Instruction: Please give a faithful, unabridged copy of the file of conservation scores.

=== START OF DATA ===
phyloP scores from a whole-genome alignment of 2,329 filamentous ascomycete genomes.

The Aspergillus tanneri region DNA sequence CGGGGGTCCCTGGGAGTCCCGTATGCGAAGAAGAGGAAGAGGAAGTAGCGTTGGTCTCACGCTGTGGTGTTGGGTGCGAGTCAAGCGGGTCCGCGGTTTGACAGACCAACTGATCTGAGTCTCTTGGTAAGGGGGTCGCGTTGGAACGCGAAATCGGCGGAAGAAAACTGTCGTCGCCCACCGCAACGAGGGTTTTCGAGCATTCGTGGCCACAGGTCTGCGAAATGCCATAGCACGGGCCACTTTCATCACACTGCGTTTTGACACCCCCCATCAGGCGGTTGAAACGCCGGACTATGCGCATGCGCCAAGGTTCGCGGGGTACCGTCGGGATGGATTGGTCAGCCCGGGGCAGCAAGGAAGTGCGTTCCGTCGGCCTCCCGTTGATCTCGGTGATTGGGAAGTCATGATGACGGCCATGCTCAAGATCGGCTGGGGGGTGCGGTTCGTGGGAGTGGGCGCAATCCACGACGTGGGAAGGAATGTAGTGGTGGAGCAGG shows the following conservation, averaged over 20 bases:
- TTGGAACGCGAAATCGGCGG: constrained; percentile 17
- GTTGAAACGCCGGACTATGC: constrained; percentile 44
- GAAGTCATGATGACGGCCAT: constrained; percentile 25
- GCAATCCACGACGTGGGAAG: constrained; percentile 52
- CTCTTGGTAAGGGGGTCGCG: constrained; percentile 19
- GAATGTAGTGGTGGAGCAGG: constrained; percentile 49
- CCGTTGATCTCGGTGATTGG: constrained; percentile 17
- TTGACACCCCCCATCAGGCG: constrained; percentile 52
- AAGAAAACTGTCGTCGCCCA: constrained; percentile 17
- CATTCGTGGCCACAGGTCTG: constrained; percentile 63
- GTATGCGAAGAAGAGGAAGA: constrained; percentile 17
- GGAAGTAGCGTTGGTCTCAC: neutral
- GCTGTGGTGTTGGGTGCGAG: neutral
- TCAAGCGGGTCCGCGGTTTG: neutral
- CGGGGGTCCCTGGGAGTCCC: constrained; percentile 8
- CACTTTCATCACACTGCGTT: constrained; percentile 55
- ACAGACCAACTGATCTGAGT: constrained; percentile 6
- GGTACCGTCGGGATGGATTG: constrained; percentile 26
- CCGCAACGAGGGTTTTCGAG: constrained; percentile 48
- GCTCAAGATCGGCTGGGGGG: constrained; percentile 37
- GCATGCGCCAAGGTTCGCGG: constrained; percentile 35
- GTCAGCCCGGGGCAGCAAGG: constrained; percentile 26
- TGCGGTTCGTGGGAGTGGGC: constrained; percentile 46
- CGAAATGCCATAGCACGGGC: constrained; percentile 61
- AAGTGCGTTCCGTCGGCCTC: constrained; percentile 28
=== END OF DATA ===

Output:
phyloP scores from a whole-genome alignment of 2,329 filamentous ascomycete genomes.

The Aspergillus tanneri region DNA sequence CGGGGGTCCCTGGGAGTCCCGTATGCGAAGAAGAGGAAGAGGAAGTAGCGTTGGTCTCACGCTGTGGTGTTGGGTGCGAGTCAAGCGGGTCCGCGGTTTGACAGACCAACTGATCTGAGTCTCTTGGTAAGGGGGTCGCGTTGGAACGCGAAATCGGCGGAAGAAAACTGTCGTCGCCCACCGCAACGAGGGTTTTCGAGCATTCGTGGCCACAGGTCTGCGAAATGCCATAGCACGGGCCACTTTCATCACACTGCGTTTTGACACCCCCCATCAGGCGGTTGAAACGCCGGACTATGCGCATGCGCCAAGGTTCGCGGGGTACCGTCGGGATGGATTGGTCAGCCCGGGGCAGCAAGGAAGTGCGTTCCGTCGGCCTCCCGTTGATCTCGGTGATTGGGAAGTCATGATGACGGCCATGCTCAAGATCGGCTGGGGGGTGCGGTTCGTGGGAGTGGGCGCAATCCACGACGTGGGAAGGAATGTAGTGGTGGAGCAGG shows the following conservation, averaged over 20 bases:
- TTGGAACGCGAAATCGGCGG: constrained; percentile 17
- GTTGAAACGCCGGACTATGC: constrained; percentile 44
- GAAGTCATGATGACGGCCAT: constrained; percentile 25
- GCAATCCACGACGTGGGAAG: constrained; percentile 52
- CTCTTGGTAAGGGGGTCGCG: constrained; percentile 19
- GAATGTAGTGGTGGAGCAGG: constrained; percentile 49
- CCGTTGATCTCGGTGATTGG: constrained; percentile 17
- TTGACACCCCCCATCAGGCG: constrained; percentile 52
- AAGAAAACTGTCGTCGCCCA: constrained; percentile 17
- CATTCGTGGCCACAGGTCTG: constrained; percentile 63
- GTATGCGAAGAAGAGGAAGA: constrained; percentile 17
- GGAAGTAGCGTTGGTCTCAC: neutral
- GCTGTGGTGTTGGGTGCGAG: neutral
- TCAAGCGGGTCCGCGGTTTG: neutral
- CGGGGGTCCCTGGGAGTCCC: constrained; percentile 8
- CACTTTCATCACACTGCGTT: constrained; percentile 55
- ACAGACCAACTGATCTGAGT: constrained; percentile 6
- GGTACCGTCGGGATGGATTG: constrained; percentile 26
- CCGCAACGAGGGTTTTCGAG: constrained; percentile 48
- GCTCAAGATCGGCTGGGGGG: constrained; percentile 37
- GCATGCGCCAAGGTTCGCGG: constrained; percentile 35
- GTCAGCCCGGGGCAGCAAGG: constrained; percentile 26
- TGCGGTTCGTGGGAGTGGGC: constrained; percentile 46
- CGAAATGCCATAGCACGGGC: constrained; percentile 61
- AAGTGCGTTCCGTCGGCCTC: constrained; percentile 28